Format

Send to

Choose Destination
PLoS One. 2015 Mar 25;10(3):e0120592. doi: 10.1371/journal.pone.0120592. eCollection 2015.

A game theoretic framework for analyzing re-identification risk.

Author information

1
Department of Electrical Engineering and Computer Science, Vanderbilt University, Nashville, Tennessee, United States of America.
2
Center for Biomedical Ethics and Society, Vanderbilt University, Tennessee, United States of America.
3
Department of Computer Science, University of Texas at Dallas, Richardson, Texas, United States of America.
4
Department of Biomedical Informatics, Vanderbilt University, Nashville, Tennessee, United States of America.

Abstract

Given the potential wealth of insights in personal data the big databases can provide, many organizations aim to share data while protecting privacy by sharing de-identified data, but are concerned because various demonstrations show such data can be re-identified. Yet these investigations focus on how attacks can be perpetrated, not the likelihood they will be realized. This paper introduces a game theoretic framework that enables a publisher to balance re-identification risk with the value of sharing data, leveraging a natural assumption that a recipient only attempts re-identification if its potential gains outweigh the costs. We apply the framework to a real case study, where the value of the data to the publisher is the actual grant funding dollar amounts from a national sponsor and the re-identification gain of the recipient is the fine paid to a regulator for violation of federal privacy rules. There are three notable findings: 1) it is possible to achieve zero risk, in that the recipient never gains from re-identification, while sharing almost as much data as the optimal solution that allows for a small amount of risk; 2) the zero-risk solution enables sharing much more data than a commonly invoked de-identification policy of the U.S. Health Insurance Portability and Accountability Act (HIPAA); and 3) a sensitivity analysis demonstrates these findings are robust to order-of-magnitude changes in player losses and gains. In combination, these findings provide support that such a framework can enable pragmatic policy decisions about de-identified data sharing.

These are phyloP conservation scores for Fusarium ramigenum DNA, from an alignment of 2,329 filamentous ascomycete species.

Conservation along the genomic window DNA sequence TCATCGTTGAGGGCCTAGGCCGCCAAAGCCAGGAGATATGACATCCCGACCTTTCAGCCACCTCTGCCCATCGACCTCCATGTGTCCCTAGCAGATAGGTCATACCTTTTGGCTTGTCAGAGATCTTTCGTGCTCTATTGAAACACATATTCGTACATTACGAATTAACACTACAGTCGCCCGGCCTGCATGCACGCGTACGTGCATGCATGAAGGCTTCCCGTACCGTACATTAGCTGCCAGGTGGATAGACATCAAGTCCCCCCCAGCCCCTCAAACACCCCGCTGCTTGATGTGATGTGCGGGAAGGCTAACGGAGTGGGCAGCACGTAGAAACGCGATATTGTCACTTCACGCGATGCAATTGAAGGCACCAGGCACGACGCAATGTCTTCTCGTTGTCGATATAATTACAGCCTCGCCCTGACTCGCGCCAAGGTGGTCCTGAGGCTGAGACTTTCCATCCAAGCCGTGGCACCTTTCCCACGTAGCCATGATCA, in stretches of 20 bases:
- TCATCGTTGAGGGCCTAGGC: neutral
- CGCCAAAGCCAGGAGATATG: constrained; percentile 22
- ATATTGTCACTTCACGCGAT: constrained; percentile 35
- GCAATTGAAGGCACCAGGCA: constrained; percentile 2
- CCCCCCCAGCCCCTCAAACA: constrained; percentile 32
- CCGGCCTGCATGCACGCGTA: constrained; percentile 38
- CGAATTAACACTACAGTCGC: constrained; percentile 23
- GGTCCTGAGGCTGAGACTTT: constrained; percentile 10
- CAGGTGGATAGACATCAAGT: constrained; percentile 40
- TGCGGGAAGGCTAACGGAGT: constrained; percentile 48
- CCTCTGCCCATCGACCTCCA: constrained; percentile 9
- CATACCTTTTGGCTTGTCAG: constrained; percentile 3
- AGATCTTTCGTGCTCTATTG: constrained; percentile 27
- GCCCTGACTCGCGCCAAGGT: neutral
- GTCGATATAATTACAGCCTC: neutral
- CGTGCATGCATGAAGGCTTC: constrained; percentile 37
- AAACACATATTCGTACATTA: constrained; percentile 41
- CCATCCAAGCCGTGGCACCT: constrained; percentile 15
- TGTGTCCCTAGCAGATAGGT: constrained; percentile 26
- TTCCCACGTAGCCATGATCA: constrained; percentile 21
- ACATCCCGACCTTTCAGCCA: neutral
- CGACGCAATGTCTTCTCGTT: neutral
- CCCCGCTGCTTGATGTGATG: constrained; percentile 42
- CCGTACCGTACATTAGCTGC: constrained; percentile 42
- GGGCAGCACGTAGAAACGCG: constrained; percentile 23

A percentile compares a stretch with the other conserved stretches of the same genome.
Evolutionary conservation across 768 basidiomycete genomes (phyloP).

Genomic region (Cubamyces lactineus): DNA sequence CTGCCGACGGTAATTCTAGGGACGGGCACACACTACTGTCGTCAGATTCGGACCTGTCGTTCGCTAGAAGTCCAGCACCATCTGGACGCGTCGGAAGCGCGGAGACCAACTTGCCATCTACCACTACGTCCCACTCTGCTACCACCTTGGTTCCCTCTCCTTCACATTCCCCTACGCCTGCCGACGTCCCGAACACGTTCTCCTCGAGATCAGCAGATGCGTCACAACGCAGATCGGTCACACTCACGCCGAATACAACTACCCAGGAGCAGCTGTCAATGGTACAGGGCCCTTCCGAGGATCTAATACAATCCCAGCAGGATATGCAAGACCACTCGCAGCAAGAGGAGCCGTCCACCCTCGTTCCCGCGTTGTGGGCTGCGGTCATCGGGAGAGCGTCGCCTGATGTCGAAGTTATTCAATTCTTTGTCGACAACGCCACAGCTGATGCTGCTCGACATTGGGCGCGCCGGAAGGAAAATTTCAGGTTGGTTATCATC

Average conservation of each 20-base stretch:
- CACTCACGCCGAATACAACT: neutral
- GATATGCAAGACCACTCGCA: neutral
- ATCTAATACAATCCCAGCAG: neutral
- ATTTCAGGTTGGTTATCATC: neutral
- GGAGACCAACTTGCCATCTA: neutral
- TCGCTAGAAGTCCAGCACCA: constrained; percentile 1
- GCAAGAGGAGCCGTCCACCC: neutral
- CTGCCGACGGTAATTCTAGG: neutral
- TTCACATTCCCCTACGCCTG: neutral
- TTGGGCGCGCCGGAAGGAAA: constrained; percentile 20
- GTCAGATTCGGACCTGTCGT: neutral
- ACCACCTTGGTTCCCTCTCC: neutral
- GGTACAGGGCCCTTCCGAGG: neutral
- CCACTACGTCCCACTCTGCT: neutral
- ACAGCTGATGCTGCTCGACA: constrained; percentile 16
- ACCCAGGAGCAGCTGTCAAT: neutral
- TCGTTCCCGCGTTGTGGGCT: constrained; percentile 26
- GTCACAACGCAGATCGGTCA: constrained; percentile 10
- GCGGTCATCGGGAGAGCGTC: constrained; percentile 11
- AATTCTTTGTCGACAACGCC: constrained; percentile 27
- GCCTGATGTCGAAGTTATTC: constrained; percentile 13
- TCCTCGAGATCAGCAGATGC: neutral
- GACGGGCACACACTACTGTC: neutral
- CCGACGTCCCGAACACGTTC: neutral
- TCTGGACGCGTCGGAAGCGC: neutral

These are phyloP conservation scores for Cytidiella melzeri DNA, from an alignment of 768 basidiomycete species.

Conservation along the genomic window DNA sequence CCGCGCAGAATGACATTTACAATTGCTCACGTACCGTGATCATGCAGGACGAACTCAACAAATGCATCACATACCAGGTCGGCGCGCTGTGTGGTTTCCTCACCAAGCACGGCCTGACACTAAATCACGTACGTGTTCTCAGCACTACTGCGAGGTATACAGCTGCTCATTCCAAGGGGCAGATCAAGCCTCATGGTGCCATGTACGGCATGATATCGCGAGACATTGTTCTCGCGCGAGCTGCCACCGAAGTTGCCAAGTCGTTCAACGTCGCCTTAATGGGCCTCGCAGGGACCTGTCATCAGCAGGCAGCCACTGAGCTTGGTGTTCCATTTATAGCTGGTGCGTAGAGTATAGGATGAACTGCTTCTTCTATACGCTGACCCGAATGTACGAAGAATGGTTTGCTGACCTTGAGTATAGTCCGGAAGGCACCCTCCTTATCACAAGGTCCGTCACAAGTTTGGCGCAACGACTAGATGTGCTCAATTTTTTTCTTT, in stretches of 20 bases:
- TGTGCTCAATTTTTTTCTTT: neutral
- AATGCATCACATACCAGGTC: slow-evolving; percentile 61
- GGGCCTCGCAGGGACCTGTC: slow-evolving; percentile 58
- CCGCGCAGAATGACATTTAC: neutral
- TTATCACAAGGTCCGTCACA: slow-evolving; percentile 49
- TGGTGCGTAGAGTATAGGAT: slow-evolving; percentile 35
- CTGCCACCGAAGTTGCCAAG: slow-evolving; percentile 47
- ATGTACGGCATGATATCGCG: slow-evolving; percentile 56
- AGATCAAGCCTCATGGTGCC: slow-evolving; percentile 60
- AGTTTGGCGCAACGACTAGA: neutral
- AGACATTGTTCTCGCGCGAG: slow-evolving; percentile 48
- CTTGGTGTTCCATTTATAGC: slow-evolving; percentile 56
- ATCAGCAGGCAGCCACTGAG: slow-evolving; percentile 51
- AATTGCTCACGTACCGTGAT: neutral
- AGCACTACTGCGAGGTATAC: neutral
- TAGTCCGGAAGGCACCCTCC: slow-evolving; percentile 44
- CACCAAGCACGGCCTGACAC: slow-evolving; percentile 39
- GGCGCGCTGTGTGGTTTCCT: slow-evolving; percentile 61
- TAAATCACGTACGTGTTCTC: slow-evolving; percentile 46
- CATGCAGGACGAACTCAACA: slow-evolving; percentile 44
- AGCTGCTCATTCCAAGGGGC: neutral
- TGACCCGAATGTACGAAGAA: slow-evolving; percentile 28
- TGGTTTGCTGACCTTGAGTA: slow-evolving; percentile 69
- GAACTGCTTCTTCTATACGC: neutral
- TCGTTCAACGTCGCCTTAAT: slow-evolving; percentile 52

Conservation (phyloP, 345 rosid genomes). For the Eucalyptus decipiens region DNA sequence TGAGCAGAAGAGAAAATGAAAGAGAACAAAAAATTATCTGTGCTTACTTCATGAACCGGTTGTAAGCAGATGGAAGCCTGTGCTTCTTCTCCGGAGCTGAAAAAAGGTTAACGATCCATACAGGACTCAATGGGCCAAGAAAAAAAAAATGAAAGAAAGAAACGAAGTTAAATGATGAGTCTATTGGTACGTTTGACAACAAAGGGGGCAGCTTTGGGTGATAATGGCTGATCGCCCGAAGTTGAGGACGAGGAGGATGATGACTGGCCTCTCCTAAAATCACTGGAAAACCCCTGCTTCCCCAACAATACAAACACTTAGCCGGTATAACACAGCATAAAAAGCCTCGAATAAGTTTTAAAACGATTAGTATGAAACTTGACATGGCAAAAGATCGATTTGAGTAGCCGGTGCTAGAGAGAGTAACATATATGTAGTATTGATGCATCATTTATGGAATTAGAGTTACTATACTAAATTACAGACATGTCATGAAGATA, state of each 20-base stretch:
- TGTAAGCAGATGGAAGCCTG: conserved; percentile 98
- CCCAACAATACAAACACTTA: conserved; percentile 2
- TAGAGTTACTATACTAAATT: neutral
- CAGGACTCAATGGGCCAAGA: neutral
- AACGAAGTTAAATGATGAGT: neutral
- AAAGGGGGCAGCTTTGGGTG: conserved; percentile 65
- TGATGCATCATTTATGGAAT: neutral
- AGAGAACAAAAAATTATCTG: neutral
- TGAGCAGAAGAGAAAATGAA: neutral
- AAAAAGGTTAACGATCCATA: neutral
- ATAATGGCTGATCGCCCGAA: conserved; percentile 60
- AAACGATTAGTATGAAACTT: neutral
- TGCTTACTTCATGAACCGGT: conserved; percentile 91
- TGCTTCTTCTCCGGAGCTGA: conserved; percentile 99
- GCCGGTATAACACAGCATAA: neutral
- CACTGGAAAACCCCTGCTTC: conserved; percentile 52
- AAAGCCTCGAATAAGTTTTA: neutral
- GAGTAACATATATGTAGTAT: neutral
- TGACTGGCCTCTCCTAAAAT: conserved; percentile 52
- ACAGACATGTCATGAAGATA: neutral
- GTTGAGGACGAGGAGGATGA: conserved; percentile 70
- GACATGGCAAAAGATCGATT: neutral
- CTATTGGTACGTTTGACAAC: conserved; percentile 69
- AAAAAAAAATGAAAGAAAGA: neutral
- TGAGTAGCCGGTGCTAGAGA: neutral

PMID:
25807380
PMCID:
PMC4373733
DOI:
10.1371/journal.pone.0120592
[Indexed for MEDLINE]
Free PMC Article

Supplemental Content

Full text links

Icon for Public Library of Science Icon for PubMed Central
Loading ...
Support Center